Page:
Will Michigan vote for renewable energy as a constitutional amendment?

Thursday, November 1, 2012

Voters will decide a broad slate of issues in the upcoming U.S. elections on November 6, including many that address energy policy.  Questions range from who will serve as president to the role of government in managing the mix of energy resources used to power society.  In several states, voters will decide whether to increase renewable energy mandates.  One example of such a question is Michigan Proposal 3, a citizen-initiated ballot measure that would mandate that 25% of the state's electricity must come from renewable resources by 2025.
Under current law, Michigan's renewable portfolio standard requires electric suppliers to procure at least 10 percent of electricity from renewable sources such as wind, solar, hydro and biomass by 2015.  If enacted, Proposal 3 would increase this RPS requirement to 25% by 2025, and limit the impact of the requirement on electric rates to no more than a 1% annual increase.

The official text of Proposal 3 reads:

This proposal would:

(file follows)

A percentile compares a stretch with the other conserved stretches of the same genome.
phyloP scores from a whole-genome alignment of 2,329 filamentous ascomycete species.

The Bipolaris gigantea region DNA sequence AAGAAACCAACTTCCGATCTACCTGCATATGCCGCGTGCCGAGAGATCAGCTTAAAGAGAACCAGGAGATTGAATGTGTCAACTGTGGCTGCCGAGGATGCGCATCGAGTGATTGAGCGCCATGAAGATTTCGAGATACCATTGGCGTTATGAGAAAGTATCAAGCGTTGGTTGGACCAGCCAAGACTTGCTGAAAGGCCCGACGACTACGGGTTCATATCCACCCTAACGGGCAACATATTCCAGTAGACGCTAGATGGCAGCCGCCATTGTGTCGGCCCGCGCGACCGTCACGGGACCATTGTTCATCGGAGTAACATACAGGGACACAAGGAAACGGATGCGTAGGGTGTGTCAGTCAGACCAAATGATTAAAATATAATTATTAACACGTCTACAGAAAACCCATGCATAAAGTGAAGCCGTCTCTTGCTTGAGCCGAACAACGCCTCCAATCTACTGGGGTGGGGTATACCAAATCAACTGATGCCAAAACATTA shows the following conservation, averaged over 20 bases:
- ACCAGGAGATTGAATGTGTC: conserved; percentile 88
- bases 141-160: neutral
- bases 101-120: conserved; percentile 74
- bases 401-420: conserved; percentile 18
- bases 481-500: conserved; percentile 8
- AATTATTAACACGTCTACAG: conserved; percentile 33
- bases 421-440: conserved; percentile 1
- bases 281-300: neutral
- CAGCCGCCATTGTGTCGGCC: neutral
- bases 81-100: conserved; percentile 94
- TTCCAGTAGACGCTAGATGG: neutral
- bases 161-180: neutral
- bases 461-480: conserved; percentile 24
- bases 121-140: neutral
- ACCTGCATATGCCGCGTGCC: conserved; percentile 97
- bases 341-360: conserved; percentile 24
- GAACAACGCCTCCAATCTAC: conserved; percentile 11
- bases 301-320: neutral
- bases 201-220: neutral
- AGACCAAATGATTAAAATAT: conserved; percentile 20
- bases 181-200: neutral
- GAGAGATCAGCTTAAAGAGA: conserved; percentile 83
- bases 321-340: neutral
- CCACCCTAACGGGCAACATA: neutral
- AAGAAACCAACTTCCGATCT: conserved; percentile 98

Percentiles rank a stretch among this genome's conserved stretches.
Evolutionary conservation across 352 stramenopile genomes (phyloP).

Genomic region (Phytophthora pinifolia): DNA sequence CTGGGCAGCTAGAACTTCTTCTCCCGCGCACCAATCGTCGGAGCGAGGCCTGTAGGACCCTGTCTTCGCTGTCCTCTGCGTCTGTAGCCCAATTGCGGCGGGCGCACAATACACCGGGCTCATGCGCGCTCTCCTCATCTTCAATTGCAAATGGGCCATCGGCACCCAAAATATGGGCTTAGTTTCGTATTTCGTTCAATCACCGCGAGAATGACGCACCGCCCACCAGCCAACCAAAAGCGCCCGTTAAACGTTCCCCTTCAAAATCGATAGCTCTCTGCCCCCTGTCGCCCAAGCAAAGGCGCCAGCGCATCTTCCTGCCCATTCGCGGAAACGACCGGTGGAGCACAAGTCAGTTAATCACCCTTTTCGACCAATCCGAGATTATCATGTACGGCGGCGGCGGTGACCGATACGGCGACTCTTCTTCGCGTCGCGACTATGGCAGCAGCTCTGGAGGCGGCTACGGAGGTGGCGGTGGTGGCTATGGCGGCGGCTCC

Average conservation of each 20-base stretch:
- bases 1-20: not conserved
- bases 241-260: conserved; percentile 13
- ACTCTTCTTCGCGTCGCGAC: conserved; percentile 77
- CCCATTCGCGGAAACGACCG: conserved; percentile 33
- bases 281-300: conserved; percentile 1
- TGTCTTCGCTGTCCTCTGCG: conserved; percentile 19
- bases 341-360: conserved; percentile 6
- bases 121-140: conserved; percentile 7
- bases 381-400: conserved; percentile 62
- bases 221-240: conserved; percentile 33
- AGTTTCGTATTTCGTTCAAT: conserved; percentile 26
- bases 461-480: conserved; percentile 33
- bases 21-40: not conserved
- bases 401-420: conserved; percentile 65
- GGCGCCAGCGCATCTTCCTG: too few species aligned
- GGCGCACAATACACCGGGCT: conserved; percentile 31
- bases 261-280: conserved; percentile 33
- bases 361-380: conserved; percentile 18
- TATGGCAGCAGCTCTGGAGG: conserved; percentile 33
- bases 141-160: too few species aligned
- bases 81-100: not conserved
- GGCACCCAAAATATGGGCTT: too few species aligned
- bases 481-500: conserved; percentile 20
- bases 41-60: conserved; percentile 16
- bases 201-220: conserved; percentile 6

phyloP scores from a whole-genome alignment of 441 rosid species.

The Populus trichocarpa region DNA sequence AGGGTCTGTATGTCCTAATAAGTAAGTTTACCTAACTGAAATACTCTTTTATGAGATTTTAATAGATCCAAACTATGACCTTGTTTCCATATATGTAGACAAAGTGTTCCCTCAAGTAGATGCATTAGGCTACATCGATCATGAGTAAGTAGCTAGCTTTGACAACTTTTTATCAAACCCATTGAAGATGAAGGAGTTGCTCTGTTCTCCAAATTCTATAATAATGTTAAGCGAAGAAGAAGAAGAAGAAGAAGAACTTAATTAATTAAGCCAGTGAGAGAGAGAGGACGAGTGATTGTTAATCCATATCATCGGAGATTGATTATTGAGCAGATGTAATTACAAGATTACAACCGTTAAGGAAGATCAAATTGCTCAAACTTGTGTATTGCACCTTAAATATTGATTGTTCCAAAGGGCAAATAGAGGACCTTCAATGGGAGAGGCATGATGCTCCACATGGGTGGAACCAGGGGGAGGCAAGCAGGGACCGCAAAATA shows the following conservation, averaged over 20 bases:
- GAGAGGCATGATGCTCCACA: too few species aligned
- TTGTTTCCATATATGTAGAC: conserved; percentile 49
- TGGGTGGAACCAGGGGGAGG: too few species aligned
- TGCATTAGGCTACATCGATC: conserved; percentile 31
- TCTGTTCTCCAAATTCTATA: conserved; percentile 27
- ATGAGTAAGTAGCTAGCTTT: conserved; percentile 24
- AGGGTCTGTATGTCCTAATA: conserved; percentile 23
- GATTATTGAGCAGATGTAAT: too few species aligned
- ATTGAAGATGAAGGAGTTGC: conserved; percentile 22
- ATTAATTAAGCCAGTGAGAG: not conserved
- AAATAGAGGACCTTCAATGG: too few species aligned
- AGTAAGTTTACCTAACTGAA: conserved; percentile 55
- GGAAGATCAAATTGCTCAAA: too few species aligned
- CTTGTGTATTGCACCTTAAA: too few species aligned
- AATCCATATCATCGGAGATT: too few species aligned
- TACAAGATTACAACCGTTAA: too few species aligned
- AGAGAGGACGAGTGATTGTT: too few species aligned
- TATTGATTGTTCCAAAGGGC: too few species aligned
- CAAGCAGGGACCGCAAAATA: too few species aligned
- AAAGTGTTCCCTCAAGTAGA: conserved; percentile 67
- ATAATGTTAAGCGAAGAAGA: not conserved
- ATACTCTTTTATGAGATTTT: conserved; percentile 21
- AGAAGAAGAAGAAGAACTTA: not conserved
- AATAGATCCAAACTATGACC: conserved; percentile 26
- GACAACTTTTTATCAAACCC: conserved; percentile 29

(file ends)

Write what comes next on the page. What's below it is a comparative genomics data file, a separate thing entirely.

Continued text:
• Require electric utilities to provide at least 25% of their annual retail sales of electricity from renewable energy sources, which are wind, solar, biomass, and hydropower, by 2025.
  • Limit to not more than 1% per year electric utility rate increases charged to consumers only to achieve compliance with the renewable energy standard.
  • Allow annual extensions of the deadline to meet the 25% standard in order to prevent rate increases over the 1% limit.
  • Require the legislature to enact additional laws to encourage the use of Michigan made equipment and employment of Michigan residents.
Should this proposal be approved?
YES __
NO ____

The effort to place this question on the ballot has been led by a group called Michigan Energy, Michigan Jobs.  Supporters project that the amendment would help the local economy by creating over 40,000 jobs and attract $10 billion in new investments, as well as promoting public and environmental health.  Opponents, including a group called the Clean Affordable Renewable Energy for Michigan Coalition or (CARE) argue both that the increased renewable mandate would cost too much and that such a measure does not belong in the state constitution.

How will Michigan voters respond to this issue?  We will find out within the next week.

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